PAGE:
A new “strike team” dedicated to increased COVID-19 testing of the Asian and Pacific Islander (API) communities in Orange County, California, has tested hundreds of residents during its first week.
The team is organizing mobile pop-up testing locations in ZIP codes with high positivity rates. So far, the team has tested more than 700 people.
Ellen Ahn, executive director of Korean Community Services, is leading the testing effort for the OC API Taskforce, a coalition of organizations in the county targeting the API population.
Ahn said the testing is available to all residents—API and non-API alike—but the effort has a special focus on providing information in API languages.
“COVID-19 kind of ripped open and showed the world the disproportionate impact” these kinds of diseases can have on the most vulnerable communities, she said at a virtual meeting on Oct. 16.
Asians and Pacific Islanders make up more than 20 percent of the Orange County population, according to demographic reports.
While some subgroups within the API community appear to have had a lower incidence rate of COVID-19 than the general population, others have been disproportionately affected.
“Approximately 18 percent of the Cambodian community members who’ve had COVID-19 testing tested positive, which is significantly higher than the OC testing positivity rate,” said Vattana Peong, executive director of the Cambodian Family Community Center.
Orange County’s testing positivity rate stands at 3.5 percent as of Oct. 19, according to the county’s latest data chart.
Pacific Islanders are another group that has been “devastated by the impact of COVID-19,” said Charlene Kazner, board member of the Pacific Islander Health Partnership.
“We have the highest population rate of COVID-19 cases and the highest population rate of COVID-19 deaths of all ethnic groups in California,” she said.
The Orange County Health Care Agency (OCHCA) is now contracting with the OC API Taskforce to provide testing to these targeted communities three times a week through Dec. 31.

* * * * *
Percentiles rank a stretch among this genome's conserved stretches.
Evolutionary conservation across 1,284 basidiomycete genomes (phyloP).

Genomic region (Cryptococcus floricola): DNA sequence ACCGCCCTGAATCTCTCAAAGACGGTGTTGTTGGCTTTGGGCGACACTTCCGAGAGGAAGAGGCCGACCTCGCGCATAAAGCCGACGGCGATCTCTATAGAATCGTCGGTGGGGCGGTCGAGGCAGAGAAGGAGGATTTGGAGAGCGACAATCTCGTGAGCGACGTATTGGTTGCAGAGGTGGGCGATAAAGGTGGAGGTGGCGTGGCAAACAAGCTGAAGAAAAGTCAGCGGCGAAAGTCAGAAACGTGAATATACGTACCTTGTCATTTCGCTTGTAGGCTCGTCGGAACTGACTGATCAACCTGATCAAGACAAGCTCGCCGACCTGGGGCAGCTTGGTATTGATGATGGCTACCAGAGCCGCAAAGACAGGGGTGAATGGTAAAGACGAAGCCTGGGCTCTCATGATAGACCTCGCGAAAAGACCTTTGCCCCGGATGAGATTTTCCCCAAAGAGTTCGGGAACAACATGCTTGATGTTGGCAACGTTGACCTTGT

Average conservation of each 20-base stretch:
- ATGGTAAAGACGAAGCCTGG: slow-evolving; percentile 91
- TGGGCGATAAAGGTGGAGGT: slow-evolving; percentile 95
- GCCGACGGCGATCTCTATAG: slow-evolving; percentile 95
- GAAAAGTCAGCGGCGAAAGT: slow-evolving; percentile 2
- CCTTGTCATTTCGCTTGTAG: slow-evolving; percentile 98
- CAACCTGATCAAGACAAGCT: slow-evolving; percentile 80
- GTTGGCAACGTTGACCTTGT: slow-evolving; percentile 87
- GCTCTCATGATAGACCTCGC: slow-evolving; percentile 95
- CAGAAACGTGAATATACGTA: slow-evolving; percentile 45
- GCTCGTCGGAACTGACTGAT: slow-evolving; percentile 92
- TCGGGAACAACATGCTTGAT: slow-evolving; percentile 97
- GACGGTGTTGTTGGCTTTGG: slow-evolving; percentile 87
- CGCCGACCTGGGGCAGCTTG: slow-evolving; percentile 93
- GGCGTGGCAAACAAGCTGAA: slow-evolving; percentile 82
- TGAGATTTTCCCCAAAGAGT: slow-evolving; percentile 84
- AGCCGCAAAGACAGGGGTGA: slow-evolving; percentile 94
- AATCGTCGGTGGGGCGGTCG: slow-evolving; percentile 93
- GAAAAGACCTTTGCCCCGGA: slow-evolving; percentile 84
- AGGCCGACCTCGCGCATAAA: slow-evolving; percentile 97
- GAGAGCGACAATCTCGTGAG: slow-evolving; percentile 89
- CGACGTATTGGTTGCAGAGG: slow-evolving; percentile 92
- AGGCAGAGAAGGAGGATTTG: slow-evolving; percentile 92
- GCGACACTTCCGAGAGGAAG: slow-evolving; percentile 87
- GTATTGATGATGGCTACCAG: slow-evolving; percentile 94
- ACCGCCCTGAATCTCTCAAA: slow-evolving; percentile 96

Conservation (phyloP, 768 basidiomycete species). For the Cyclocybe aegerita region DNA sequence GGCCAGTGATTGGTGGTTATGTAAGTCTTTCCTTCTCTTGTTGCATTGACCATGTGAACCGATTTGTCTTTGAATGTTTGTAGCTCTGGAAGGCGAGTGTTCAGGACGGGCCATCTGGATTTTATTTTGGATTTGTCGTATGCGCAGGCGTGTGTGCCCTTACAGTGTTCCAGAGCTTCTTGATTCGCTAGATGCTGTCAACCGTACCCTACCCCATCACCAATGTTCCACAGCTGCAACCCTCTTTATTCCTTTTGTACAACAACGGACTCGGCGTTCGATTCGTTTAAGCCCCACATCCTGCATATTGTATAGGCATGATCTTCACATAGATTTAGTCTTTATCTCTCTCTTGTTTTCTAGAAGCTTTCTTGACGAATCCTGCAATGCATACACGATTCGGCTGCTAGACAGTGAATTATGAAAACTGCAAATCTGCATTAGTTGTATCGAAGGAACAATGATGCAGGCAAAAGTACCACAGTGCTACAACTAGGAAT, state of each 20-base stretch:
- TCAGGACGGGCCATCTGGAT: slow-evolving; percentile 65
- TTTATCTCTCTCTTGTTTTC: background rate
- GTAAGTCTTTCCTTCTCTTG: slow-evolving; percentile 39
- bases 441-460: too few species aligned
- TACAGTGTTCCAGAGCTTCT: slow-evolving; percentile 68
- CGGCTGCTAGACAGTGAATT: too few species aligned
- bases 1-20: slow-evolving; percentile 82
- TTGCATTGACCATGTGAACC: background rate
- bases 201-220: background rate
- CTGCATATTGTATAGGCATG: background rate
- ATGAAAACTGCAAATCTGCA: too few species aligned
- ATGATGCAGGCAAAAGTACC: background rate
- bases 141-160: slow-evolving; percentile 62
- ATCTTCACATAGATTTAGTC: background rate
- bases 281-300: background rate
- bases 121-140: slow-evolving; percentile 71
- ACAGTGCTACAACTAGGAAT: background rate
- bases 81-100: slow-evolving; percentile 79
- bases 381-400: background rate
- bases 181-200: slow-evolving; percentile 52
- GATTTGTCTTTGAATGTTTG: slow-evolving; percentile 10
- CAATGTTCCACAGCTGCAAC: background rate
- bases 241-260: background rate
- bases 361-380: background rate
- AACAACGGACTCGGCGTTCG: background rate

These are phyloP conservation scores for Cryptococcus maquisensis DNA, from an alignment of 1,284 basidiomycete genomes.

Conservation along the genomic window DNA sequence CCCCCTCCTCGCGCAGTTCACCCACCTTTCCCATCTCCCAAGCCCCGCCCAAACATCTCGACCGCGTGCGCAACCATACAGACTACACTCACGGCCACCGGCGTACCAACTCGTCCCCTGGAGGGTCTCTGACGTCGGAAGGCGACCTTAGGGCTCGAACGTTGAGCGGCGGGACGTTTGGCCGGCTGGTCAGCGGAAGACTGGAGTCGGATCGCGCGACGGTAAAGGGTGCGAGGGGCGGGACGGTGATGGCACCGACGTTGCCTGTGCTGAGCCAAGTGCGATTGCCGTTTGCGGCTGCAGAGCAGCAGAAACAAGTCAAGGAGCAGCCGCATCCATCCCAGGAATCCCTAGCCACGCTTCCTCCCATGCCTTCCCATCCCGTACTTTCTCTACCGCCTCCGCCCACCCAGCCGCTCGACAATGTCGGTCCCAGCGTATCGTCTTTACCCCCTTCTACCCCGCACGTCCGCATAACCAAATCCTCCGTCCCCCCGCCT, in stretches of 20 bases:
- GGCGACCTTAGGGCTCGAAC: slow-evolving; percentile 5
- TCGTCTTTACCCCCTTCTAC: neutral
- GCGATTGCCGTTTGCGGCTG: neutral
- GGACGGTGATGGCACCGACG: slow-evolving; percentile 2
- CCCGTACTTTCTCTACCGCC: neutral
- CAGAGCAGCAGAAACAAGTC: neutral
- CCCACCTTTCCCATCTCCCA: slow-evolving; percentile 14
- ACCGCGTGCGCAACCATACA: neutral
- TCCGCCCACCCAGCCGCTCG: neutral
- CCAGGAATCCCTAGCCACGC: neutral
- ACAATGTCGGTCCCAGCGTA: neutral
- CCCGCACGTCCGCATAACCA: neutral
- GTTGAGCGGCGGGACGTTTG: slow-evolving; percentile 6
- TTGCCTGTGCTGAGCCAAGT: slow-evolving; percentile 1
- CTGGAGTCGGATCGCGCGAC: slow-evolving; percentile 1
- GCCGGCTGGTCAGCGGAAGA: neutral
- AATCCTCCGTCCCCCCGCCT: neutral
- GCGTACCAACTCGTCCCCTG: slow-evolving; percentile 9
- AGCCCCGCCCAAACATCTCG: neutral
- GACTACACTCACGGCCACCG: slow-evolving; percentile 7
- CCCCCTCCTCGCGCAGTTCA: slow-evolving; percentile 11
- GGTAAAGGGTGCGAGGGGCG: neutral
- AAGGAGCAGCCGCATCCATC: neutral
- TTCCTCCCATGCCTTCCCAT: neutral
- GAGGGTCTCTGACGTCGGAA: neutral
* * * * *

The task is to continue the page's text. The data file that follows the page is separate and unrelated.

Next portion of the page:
Orange County Supervisors Andrew Do and Doug Chaffee joined OCHCA Director Dr. Clayton Chau and others involved in the strike team on an Oct. 16 Zoom call.
“The impact of COVID-19 has been very significant on the vulnerable communities, and those communities are left to bear really the brunt of the crisis, both economically and health-wise,” Do said.
Some challenges include lack of access to health care, low income, type of occupation, transportation issues, and living conditions.
In addition to testing, the task force is providing translated information in as many languages as possible, as well as helping community members with housing, food, and other services.
After noticing that local food banks lacked Asian foods that community members were accustomed to, the local organizations affiliated with the task force scraped together to buy these items in bulk, said Ahn.
“We saw no place handing out these very, very important Asian staples, and so we all came together and said let’s do something,” she said.
“We have done now three or four distributions of rice, soy sauce, chili sauce, noodles, all of that. That came about without any funding, and it came about because of need.”
The task force has since acquired funding through OCHCA and the federal Coronavirus Aid, Recovery, and Economic Security (CARES) Act, as well as a $100,000 grant from the California Endowment to address health equity issues for the next two years.
An improvement in health equity is part of the requirement from California’s Blueprint for Safer Economy, which allows counties to gradually reopen their local businesses. Orange County is currently in the red tier, the second most restrictive tier in the color-coded system.
Chau said that while the CARES Act funding ends on Dec. 31, he plans to help make sure these types of services and outreach coordination continue indefinitely.
“If we don’t take this opportunity to build an infrastructure to respond to the next pandemic, we have not learned anything,” Chau said.